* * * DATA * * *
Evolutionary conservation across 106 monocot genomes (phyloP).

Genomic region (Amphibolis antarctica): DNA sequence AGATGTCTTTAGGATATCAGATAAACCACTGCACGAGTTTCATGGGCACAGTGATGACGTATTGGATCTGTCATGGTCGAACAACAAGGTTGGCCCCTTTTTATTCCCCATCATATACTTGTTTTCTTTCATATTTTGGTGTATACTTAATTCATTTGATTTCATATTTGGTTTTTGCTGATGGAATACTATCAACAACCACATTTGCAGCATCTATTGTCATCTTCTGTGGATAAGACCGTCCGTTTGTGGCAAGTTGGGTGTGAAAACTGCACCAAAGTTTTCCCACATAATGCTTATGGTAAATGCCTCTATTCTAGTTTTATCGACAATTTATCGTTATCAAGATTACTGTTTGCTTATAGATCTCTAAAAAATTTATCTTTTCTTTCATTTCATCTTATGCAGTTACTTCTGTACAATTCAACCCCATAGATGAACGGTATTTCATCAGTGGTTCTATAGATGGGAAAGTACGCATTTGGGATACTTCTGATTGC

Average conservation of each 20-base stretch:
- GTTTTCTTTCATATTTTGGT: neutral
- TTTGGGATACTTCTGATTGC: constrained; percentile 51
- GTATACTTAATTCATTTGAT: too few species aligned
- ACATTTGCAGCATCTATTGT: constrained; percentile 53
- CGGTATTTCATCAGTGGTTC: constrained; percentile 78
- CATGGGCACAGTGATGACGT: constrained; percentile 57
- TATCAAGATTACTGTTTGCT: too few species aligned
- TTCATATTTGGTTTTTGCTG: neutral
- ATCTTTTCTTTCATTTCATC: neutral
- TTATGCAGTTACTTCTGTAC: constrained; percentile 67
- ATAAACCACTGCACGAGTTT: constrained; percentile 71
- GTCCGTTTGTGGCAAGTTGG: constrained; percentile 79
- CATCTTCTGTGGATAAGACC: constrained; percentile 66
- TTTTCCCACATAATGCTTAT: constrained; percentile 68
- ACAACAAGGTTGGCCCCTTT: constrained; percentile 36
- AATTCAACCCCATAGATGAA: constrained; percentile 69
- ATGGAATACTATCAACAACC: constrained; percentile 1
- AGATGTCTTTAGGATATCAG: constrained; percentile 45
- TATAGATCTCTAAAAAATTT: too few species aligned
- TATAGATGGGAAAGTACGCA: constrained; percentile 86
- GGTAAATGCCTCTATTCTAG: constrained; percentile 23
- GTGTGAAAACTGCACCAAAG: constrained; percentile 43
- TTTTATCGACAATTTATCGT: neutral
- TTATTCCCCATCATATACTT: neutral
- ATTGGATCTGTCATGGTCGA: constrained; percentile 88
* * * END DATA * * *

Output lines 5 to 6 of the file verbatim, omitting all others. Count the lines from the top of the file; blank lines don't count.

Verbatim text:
- TTTGGGATACTTCTGATTGC: constrained; percentile 51
- GTATACTTAATTCATTTGAT: too few species aligned